MARCH 1, 2012 THE WALL STREET JOURNAL
SINGAPORE—Asia's manufacturing sector is gaining strength, economic data released Thursday suggest, a message that could convince some central banks in the region that they don't need to rush into measures to support growth.
However, disappointing trade figures from India made clear that some parts of Asia are still suffering from slack demand in the West. In addition, weakness in China's banking and property sectors continues to pose risks to the region, economists say.
China's official Purchasing Managers Index, a key gauge of manufacturing activity, rose to 51.0 in February from 50.5 in January. It was the highest reading for the index since last September.
A reading below 50 indicates manufacturing activity contracted from the previous month, while a reading above 50 indicates expansion.
Taiwan's industrial activity rebounded strongly in February to 52.7 from 48.9 in January, growing for the first time in eight months, according to HSBC's survey of purchasing managers.
Tim Condon, head of Asia research at ING Financial Markets, said he expects governments to revise their 2012 gross domestic product forecasts higher in coming weeks. He also expects most central banks to remain on hold for the next several months, even those that had been preparing to ease policy if necessary to support growth.
"We got too bearish in the fourth quarter because of the situation in the euro zone and the resulting export weakness here," Mr. Condon said. He credits the European Central Bank's liquidity operations with "halting the panic and getting European consumers to buy things again."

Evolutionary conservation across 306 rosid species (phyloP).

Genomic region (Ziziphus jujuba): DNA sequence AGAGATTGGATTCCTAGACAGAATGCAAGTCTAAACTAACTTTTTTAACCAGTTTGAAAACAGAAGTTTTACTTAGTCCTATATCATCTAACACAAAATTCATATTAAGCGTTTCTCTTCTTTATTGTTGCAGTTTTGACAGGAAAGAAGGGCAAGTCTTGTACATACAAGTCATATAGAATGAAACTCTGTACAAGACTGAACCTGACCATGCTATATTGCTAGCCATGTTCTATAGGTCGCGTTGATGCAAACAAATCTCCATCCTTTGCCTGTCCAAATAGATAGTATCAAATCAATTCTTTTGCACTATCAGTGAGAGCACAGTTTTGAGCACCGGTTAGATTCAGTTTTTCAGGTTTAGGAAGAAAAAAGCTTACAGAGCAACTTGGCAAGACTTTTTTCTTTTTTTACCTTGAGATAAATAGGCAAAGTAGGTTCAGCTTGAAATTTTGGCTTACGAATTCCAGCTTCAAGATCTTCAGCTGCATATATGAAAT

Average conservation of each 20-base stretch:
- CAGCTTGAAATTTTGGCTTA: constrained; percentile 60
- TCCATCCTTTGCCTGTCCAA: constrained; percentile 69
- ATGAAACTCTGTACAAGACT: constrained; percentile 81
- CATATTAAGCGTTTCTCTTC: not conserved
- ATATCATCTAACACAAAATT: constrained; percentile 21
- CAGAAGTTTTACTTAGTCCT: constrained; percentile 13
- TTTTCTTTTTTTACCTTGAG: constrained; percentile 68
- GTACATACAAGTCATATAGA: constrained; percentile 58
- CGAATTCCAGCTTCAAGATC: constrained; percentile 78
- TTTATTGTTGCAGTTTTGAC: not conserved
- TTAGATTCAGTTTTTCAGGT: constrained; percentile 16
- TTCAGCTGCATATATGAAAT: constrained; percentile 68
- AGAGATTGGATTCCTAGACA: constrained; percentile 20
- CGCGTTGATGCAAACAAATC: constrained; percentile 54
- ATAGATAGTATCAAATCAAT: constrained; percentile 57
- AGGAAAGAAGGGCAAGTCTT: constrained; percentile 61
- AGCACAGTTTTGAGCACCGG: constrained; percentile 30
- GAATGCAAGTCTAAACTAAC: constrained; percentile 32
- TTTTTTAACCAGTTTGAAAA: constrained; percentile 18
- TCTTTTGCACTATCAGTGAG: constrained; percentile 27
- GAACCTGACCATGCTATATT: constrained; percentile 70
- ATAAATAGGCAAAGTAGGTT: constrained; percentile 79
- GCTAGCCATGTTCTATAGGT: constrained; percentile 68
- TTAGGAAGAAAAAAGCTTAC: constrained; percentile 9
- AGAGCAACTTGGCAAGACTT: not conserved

Improving employment and consumer confidence in the U.S. in recent weeks also appear to be helping to firm up Asian exports.
South Korea swung back to a trade surplus of $2.2 billion in February after recording a trade deficit in January, with exports rising more than expected. Mr. Condon said the data will help persuade the Bank of Korea to keep policy settings where they are.
Manufacturing growth in India remained robust, with HSBC's February PMI coming in at 56.6 in February, only slightly slower than January's 57.5 reading.
But India's trade deficit widened to $14.8 billion in January from $10.3 billion a year earlier, as imports surged and exports failed to keep pace.
Inflation remains in check in most parts of Asia, giving central banks the luxury of keeping policy steady rather than having to tighten to stabilize prices.
Indonesia's consumer price index rose 3.56% in February from a year earlier, a slower pace than the previous month's 3.65%, and was virtually flat month-to-month. Thailand's CPI also eased slightly, rising 3.35% last month compared with January's 3.38%.
In China, despite the somewhat more upbeat external picture, some say warning signs are flashing. New yuan loans by China's four largest banks came in well short of market expectations for February, amid Beijing's efforts to cool the property market.
Nomura economist Zhiwei Zhang predicted the People's Bank of China will deliver a 0.25-percentage-point interest rate cut in March and 0.5-percentage-point cut in reserve requirements in April, driven by factors including the anemic loan growth and a likely lower PMI reading in March.
"We believe that the focus of policy makers has shifted from inflation to growth," he wrote.
Write to Martin Vaughan at firstname.lastname@example.org